Donna and I usually don’t make a big deal about or keep secrets regarding Christmas presents. This year we both splurged a bit though – but it wasn’t secret. I had pair of western equestrian style boots from Lucchese made to order for Donna. To do this, I had to trace her feet and take measurements – more about that later. Donna bought a new Euro-recliner chair and ottoman for me. Both of these items are leather, so I want to start this post with some information about leather.
I’m going to talk about cowhide or calfskin leather. The tanned hide of a cow is thick – in some areas it can be half an inch or more. The thick hide isn’t homogeneous – the properties vary. The area on the outside where the hair was removed is smooth and has the tightest grain structure and the greatest strength. The part that is closest to the muscle tissue is rough and has a more horizontal grain structure that is the weaker. Tanneries split the thick hide – they run it through a machine that cuts the outer, stronger layer from the inner, weaker layer.
When asked what type of leather is most desirable – full grain, top grain or genuine leather – many people pick genuine leather. That’s a marketing ploy – genuine leather sounds like it’s the genuine article. But when we’re discussing the types of leather, full grain is the most desirable for most items like furniture, foot wear or upholstery. Full grain is the outermost layer of the hide and is the strongest, most durable and takes dye well. The downside for some people is the fact that cow hide comes from an animal that may have had scars from rubbing against various objects or branding and of course it’s costly.
Top grain is similar to full grain, except it has been sanded to remove any imperfections, removing a millimeter or two of the strongest surface. Usually a coating is applied to top grain leather. It’s commonly found in furniture and handbags and some lower quality footwear.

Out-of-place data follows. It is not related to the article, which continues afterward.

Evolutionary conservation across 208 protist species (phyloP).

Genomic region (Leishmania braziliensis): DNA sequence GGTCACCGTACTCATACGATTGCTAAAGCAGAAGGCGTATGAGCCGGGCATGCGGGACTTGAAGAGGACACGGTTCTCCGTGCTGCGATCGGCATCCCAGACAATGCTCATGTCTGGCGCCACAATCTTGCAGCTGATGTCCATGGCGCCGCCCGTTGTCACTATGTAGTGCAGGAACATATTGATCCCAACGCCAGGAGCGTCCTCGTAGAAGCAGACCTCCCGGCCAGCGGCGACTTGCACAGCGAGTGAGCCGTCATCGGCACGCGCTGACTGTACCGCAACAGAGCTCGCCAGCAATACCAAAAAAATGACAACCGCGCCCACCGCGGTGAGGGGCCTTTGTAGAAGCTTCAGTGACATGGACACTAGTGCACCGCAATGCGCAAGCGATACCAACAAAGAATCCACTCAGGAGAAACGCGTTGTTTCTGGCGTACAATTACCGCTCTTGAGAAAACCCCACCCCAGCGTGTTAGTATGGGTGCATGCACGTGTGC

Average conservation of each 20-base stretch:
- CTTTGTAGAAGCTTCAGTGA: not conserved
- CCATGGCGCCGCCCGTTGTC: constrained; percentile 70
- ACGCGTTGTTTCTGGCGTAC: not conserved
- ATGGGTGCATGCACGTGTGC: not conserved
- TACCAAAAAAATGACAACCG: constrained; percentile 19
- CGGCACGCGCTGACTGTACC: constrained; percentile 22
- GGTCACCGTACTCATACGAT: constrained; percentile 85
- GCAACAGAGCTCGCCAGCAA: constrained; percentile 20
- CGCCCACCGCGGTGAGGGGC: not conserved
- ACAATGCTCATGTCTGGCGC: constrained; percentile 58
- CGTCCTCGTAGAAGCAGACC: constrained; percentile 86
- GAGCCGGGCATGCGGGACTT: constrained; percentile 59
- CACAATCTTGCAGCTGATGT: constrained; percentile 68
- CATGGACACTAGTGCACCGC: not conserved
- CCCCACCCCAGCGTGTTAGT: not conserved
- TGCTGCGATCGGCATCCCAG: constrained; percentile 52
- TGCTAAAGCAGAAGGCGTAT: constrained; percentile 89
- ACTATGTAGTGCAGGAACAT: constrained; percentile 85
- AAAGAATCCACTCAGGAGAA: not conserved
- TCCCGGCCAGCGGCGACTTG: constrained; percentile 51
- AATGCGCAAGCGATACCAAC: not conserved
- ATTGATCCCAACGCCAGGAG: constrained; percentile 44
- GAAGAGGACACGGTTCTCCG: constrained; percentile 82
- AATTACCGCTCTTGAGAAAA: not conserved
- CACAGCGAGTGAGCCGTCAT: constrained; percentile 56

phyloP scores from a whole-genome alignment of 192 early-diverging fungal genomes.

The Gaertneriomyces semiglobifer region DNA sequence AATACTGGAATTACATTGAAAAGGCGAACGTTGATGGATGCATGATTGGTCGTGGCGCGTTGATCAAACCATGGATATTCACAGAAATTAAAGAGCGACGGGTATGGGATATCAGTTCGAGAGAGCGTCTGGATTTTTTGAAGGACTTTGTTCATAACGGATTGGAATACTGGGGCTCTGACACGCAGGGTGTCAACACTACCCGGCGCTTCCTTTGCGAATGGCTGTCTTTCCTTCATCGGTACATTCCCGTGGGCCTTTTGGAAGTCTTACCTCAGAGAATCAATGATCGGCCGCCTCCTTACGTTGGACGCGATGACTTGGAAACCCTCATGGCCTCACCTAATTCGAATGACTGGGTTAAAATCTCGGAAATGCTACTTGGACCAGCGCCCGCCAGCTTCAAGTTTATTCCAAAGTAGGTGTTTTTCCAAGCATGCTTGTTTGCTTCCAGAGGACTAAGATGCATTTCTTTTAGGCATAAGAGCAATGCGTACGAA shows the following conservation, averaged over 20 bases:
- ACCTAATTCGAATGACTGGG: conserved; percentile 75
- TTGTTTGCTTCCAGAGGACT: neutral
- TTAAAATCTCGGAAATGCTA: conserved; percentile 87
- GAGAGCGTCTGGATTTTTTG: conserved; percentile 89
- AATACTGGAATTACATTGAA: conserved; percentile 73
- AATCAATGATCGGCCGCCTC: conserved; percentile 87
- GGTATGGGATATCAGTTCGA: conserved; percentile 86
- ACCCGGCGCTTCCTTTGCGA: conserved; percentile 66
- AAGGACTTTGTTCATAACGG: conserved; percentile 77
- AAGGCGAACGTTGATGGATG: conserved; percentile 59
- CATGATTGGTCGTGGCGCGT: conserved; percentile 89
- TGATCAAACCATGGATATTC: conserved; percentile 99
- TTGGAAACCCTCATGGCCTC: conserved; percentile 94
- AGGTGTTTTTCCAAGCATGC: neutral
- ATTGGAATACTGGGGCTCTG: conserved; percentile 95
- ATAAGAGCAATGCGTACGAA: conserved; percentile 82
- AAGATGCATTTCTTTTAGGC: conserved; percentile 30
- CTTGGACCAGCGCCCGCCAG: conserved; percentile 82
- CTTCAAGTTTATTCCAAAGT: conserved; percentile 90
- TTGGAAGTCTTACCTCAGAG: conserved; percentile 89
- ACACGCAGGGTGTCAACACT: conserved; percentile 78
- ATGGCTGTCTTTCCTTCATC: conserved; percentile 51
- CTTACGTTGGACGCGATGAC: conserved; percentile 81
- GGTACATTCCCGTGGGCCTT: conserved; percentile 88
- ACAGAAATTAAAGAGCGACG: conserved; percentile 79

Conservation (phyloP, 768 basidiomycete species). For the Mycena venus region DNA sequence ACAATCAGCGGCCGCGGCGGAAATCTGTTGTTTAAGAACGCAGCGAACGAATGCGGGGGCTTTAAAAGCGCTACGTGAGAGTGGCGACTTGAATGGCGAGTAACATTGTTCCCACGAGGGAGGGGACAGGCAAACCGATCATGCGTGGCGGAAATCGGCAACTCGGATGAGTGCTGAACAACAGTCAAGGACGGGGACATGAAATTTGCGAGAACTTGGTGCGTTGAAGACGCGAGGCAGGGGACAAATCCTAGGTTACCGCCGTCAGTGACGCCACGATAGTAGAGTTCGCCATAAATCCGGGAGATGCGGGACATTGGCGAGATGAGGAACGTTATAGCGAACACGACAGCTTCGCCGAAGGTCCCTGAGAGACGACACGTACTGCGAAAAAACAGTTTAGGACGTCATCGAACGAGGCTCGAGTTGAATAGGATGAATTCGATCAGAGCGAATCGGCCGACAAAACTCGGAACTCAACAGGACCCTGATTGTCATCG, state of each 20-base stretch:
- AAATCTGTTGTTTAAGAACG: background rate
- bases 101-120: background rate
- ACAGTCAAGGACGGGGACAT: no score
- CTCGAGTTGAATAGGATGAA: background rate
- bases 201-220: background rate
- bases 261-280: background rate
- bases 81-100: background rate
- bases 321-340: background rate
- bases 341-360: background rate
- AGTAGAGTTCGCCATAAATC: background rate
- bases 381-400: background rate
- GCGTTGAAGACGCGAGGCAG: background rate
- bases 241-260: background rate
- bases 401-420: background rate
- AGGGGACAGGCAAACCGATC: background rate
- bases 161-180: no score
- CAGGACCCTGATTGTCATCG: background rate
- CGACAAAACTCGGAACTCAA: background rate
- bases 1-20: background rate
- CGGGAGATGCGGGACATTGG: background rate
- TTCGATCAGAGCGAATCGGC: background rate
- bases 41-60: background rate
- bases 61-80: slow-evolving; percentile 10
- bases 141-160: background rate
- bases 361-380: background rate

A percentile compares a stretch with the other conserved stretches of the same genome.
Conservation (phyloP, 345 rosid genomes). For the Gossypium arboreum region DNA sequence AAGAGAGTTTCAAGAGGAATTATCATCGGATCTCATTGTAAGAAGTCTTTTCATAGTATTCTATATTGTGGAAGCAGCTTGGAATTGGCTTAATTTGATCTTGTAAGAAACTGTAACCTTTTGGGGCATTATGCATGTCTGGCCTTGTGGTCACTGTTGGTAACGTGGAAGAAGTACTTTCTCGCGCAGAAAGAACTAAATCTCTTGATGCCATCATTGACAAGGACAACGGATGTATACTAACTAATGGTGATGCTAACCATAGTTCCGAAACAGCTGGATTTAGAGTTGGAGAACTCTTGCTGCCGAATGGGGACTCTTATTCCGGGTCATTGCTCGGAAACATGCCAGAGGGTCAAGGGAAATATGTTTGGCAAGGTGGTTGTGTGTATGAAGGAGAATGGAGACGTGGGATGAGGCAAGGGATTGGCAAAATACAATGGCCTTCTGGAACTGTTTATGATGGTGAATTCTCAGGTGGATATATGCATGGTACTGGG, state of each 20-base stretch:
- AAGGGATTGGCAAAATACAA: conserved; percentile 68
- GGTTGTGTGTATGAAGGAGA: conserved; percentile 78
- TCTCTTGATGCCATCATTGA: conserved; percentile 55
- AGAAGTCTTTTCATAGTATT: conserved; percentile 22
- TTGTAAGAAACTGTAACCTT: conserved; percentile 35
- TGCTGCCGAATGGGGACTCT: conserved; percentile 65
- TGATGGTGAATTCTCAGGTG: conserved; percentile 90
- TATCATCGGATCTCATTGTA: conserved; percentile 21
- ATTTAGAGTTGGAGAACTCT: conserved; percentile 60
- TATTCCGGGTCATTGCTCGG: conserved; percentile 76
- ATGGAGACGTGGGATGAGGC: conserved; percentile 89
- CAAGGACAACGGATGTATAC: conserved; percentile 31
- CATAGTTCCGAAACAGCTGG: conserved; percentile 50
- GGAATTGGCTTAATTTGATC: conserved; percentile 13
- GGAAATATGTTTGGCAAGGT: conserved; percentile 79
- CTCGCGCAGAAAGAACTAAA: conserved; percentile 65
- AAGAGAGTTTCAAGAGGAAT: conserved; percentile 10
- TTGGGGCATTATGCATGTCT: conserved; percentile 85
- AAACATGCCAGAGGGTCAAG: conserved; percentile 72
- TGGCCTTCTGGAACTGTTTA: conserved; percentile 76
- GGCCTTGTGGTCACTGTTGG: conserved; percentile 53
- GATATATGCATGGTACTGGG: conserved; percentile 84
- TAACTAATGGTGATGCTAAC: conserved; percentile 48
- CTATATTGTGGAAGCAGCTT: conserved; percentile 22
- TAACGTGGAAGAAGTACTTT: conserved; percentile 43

Genuine leather comes from the bottom half of the hide – the weakest part closest to the muscle tissue. This is also where suede comes from. It’s not a very desirable leather if durability is important. There’s another type called bonded leather – this is low grade leather mixed with a synthetic binder and leather scraps that have been ground. It’s the leather equivalent of particle board.
Okay, enough about leather. Wednesday a package arrived at Mission Bay RV Resort for us. It was the boots I had made for Donna. They were beautiful full grain calfskin. I had Donna try them on. Uh-oh. Either I messed up when I made the tracings of her foot or Lucchese made them too big. They didn’t fit her feet – they were too loose in the vamp and heel.
I repackaged them and sent them back after talking to Lucchese customer service. It was as hassle-free as something like this can be. I dropped them at the Fed Ex store in Pacific Beach. Meanwhile, Lucchese is making another pair for Donna, but it’ll be weeks before she can have them.
Another delivery was dropped off at our site. It was large box containing the Euro-recliner chair and ottoman she bought for me. Some assembly was required. The parts were well-packed and all of the hardware was present. I unpacked everything, then decided to get our old chair out of the coach and assemble the new one inside so I wouldn’t have to wrestle a fully assembled 70-pound chair through the door and up the steps.
Assembly wasn’t that difficult, but the instruction manual would have been useless without exploded drawings. The written instructions were nonsense. Here’s a quote from the instruction manual:
“Attach the back cushion to the left & right the aggregation of arm wood frame base with seat cushion...”
The chair is made of top grain cow hide on all of the contact surfaces – the seat cushion top surface, the backrest front surface and arm rests. The bottom of the seat cushion and rear portion of the backrest are bonded leather to keep costs down. I think this is a reasonable compromise to provide quality leather on the contact areas.
I also received another pair of Tecovas boots. I ordered another pair of Cartwright calfskin boots in desert tan. I know, it’s getting a little out of control. I have six pair of boots now – three Lucchese and three Tecovas. Two of the Lucchese boots are ostrich and one is crocodile. Two of the Tecovas are calfskin and one is lizard.
Tuesday night Donna made another new dish for me. She knows that I often cook Marie Callendar pot pies when she’s away. So, she made a chicken pot pie from scratch in a skillet. She said she’s sure it’s much more nutritious and healthy than a pre-made one. It was great – and it was large enough to have leftovers for lunch the next day.
We’re into our last week here in San Diego. Two months flew by, but I’m ready to roll. We’ll spend the remainder of the winter in Mesa, Arizona. It’s been fantastic as usual. We won’t be back in San Diego again until next September.